As with Close Brothers, I’ll have more to say about the ups and downs of my investment in Direct Line in an upcoming post.

Surprisingly robust growth at Bodycote

But results season wasn't all about dividend suspensions or reinstatements, and if I had to highlight one holding for its unexpectedly strong results in 2023 and throughout the pandemic, then I’d have to pick Bodycote (although Next would be a close second).

Bodycote is the world leader in heat-treating metal components. That makes it sound like an old-economy dinosaur, but nothing could be further from the truth. Heat-treated and surface-treated components are harder and more durable, so they can be thinner and lighter while also reducing friction and lasting longer.

Those features are exactly what the world needs as it transitions towards net zero, and Bodycote has started to explicitly use carbon reduction as a key message when trying to get manufacturers to outsource their heat-treating activities.

Bodycote’s 2023 results included an example where it was competing for a multi-year contract to heat-treat hybrid vehicle drivetrain components. Bodycote offered the client a service that would lower energy use by 50%, lower gas use by 99% and lower processing time by 20%. Unsurprisingly, Bodycote won the contract.

Thanks to its market-leading scale and strong balance sheet, Bodycote was able to maintain or grow its dividend throughout the pandemic, leaving it with a 36-year track record of progressive dividend growth.

For 2023, the dividend has been increased by 7% and the company has initiated a £60 million buyback programme that brings the shareholder yield (from dividends and buybacks) to almost 8%. This is a company I am in no rush to sell.

Trades: Two new holdings take the total to 25

In terms of activity, I added two new holdings to the portfolio, one in January and one in February. This is in line with my long-standing rule of not adding or removing more than one holding per month.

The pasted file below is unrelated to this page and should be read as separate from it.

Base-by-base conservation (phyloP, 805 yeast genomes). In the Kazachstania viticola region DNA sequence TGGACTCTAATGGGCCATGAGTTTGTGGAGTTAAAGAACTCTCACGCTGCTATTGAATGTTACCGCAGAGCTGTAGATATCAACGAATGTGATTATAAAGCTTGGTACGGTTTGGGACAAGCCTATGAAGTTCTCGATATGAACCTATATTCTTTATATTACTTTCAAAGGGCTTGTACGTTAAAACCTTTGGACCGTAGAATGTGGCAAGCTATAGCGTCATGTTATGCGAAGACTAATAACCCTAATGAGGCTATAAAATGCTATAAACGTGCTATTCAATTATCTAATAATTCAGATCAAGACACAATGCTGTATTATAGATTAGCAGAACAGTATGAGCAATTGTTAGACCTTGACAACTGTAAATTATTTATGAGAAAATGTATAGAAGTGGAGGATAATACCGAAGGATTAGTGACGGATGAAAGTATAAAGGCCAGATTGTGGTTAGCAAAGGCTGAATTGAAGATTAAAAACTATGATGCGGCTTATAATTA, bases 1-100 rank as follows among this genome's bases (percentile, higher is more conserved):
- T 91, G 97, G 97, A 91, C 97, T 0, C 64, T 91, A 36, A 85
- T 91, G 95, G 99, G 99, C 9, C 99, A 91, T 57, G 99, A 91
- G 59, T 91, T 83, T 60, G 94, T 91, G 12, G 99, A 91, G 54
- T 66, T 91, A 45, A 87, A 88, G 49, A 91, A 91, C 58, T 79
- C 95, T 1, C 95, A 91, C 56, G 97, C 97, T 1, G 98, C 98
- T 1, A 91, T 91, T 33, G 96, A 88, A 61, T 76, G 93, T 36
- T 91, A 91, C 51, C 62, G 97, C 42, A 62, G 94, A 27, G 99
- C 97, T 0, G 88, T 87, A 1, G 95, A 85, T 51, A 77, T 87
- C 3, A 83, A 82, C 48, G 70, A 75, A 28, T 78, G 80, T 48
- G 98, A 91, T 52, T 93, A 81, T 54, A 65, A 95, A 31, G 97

This increased the number of holdings to 25 and I expect it to stay close to 25 for the foreseeable future, marking the end of a multi-year period where the portfolio went from 30 holdings in 2019 to a high of 34 in 2020 and a low of 20 in 2023. 

It was a period of instability and experimentation as I looked for the optimal balance between concentration, diversification and manageability, and I think I’ve found the right balance with 25 approximately equally weighted positions.

I also trimmed and topped up several positions in Q1 as I rebalanced them back to my target size of 4%. The rules here are pretty simple: positions over 6% are trimmed and positions under 2% are either topped up or sold (also known as double or quits).

At the beginning of April, all positions were within the target range of 2% to 6%.

Outlook for 2024: Slightly optimistic

Last but not least, let's have a look at the general outlook for 2024.

Based on the outlook statements across the 22 holdings that announced results in Q1, sentiment is broadly in line with dividends: Five holdings are pessimistic about 2024, four are somewhat ambiguous and 13 are optimistic that 2024 will be slightly or significantly better than 2023.

In percentage terms, that’s about 20% pessimistic and 80% either non-commital or optimistic, so I’d say the outlook is mostly optimistic that 2024 will be another year of progress towards some sort of normality, after four years of varying degrees of disruption.

As for valuations, the outlook is almost unfailingly positive. UK stocks are trading at levels ranging from mildly to chronically depressed, and I said as much in my recent FTSE 100 valuation and FTSE 250 valuation. Nothing material has changed since then.

And while the FTSE 100’s yield is an okay but unexceptional 3.8%, the UK Dividend Stocks Portfolio has a dividend yield of almost 6%, which is about as high as it’s been since I launched it in 2011.

Taking all of that into account, I’m optimistic that UK share prices are more likely to expand than contract over the next few years, just as they did after the 2007-2009 financial crisis (although, of course, there are no guarantees).

Disclosure: My personal portfolio holds exactly the same stocks as the UK Dividend Stocks Portfolio